The next moment, and before he could greet him, Oleson stepped from the boat and began.
“She’s stolen the Flibberty, Mr. Sheldon. Run clean away with her. She’s a wild one. She gave me the fever. Brought it on by shock. And got me drunk, as well—rotten drunk.”
Dr. Welshmere laughed heartily.
“Nevertheless, she is not an unmitigated evil, your Miss Lackland. She’s sworn three men off their drink, or, to the same purpose, shut off their whisky. You know them—Brahms, Curtis, and Fowler. She shipped them on the Flibberty-Gibbet along with her.”
“She’s the skipper of the Flibberty now,” Oleson broke in. “And she’ll wreck her as sure as God didn’t make the Solomons.”
Dr. Welshmere tried to look shocked, but laughed again.
“She has quite a way with her,” he said. “I tried to back out of bringing the horses over. Said I couldn’t charge freight, that the Apostle was under a yacht license, that I was going around by Savo and the upper end of Guadalcanar. But it was no use. ‘Bother the charge,’ said she. ’You take the horses like a good man, and when I float the Martha I’ll return the service some day.’”
“And ‘bother your orders,’ said she to me,” Oleson cried. “’I’m your boss now,’ said she, ‘and you take your orders from me.’ ’Look at that load of ivory nuts,’ I said. ‘Bother them,’ said she; ‘I’m playin’ for something bigger than ivory nuts. We’ll dump them overside as soon as we get under way.’”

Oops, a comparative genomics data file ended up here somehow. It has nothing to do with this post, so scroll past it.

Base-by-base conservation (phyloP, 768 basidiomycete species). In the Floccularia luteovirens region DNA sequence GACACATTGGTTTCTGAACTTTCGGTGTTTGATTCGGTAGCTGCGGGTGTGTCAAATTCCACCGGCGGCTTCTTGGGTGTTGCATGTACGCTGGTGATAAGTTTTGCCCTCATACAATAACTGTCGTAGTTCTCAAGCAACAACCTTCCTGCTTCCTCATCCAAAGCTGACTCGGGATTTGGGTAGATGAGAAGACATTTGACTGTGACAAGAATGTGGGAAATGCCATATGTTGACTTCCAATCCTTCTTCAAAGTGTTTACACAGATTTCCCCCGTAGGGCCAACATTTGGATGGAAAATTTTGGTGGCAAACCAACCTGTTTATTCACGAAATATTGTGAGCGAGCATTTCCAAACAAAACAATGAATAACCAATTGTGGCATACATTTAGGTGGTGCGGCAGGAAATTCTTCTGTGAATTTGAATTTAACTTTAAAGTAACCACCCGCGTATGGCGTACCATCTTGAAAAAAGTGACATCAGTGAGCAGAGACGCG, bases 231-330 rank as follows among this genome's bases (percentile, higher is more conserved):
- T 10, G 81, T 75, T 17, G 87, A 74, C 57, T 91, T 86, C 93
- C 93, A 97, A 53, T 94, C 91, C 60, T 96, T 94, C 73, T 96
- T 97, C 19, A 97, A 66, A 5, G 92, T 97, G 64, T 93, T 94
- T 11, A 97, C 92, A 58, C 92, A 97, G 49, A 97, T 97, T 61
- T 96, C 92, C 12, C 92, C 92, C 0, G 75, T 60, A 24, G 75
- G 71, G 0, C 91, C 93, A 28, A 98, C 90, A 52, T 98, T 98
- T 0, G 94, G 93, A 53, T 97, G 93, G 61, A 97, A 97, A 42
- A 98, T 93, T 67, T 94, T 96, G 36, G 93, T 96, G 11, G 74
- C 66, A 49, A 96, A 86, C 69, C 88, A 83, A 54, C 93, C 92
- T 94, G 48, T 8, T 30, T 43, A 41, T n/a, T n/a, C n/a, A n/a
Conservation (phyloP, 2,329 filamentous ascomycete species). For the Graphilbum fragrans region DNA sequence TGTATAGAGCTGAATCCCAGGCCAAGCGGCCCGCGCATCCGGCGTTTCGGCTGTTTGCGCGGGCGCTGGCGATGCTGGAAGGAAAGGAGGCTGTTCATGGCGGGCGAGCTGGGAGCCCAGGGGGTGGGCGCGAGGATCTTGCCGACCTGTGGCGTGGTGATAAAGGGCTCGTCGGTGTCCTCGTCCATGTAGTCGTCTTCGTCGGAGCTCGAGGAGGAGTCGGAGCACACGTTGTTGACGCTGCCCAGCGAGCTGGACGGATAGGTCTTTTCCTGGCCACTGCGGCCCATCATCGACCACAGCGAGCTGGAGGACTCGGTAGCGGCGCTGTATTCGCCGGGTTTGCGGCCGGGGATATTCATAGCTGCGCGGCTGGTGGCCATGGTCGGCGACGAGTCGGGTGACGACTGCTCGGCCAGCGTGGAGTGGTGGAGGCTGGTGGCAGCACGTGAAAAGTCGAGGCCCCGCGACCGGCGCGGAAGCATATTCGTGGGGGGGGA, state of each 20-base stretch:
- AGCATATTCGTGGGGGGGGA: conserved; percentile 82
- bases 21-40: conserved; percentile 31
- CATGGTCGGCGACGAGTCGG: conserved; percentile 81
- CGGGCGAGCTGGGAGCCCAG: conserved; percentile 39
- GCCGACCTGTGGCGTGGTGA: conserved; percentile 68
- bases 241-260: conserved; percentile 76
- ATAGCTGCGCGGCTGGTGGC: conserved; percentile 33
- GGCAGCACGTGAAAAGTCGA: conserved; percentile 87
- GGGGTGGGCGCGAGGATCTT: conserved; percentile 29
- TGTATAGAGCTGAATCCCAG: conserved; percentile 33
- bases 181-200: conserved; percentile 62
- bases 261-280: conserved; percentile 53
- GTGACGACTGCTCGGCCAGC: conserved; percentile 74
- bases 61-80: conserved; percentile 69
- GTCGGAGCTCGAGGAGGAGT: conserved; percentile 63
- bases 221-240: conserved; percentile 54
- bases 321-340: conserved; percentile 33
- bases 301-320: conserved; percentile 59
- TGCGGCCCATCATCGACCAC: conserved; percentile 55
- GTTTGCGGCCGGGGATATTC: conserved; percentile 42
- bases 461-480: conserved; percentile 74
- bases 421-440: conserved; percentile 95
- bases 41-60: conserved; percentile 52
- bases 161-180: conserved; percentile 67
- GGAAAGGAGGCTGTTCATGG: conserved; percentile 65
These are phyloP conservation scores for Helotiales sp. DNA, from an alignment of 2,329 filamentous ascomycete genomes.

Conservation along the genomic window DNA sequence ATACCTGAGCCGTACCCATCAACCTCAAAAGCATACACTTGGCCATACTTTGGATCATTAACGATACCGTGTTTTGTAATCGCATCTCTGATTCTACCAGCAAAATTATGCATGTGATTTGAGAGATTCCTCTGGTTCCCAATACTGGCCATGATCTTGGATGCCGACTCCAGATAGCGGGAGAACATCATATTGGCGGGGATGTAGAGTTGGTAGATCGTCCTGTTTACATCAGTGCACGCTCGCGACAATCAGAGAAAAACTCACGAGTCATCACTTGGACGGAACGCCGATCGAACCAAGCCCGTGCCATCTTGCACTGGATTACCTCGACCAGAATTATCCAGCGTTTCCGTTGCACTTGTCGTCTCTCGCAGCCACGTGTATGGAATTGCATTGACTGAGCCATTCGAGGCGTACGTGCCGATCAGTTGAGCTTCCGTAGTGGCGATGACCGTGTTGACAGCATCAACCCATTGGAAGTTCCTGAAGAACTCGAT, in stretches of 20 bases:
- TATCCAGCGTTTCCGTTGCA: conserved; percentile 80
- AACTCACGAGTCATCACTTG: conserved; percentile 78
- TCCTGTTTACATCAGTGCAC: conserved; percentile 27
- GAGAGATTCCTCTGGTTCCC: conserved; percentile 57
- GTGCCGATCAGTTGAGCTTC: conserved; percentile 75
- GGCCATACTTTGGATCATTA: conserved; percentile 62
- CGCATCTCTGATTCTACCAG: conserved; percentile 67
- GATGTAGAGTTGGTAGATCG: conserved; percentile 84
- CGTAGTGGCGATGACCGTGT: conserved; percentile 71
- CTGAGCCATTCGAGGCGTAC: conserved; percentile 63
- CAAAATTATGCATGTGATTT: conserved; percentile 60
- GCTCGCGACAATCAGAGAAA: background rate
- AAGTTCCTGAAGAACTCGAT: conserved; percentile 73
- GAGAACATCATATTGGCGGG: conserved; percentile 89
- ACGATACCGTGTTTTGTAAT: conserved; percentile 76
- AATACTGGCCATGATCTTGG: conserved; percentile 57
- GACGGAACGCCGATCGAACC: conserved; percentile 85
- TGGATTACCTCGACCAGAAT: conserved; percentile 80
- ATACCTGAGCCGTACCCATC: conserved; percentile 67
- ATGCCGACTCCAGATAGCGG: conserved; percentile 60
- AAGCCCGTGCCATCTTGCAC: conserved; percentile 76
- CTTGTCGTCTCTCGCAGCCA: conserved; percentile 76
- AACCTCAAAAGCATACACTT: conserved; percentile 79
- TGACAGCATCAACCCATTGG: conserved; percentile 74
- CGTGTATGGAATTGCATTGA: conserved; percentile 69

Sheldon put his hands to his ears.
“I don’t know what has happened, and you are trying to tell me the tale backwards. Come up to the house and get in the shade and begin at the beginning.”
“What I want to know,” Oleson began, when they were seated, “is is she your partner or ain’t she? That’s what I want to know.”
“She is,” Sheldon assured him.
“Well, who’d have believed it!” Oleson glanced appealingly at Dr. Welshmere, and back again at Sheldon. “I’ve seen a few unlikely things in these Solomons—rats two feet long, butterflies the Commissioner hunts with a shot-gun, ear-ornaments that would shame the devil, and head-hunting devils that make the devil look like an angel. I’ve seen them and got used to them, but this young woman of yours—”
“Miss Lackland is my partner and part-owner of Berande,” Sheldon interrupted.
“So she said,” the irate skipper dashed on. “But she had no papers to show for it. How was I to know? And then there was that load of ivory nuts-eight tons of them.”
“For heaven’s sake begin at the—” Sheldon tried to interrupt.
“And then she’s hired them drunken loafers, three of the worst scoundrels that ever disgraced the Solomons—fifteen quid a month each—what d’ye think of that? And sailed away with them, too! Phew!—You might give me a drink. The missionary won’t mind. I’ve been on his teetotal hooker four days now, and I’m perishing.”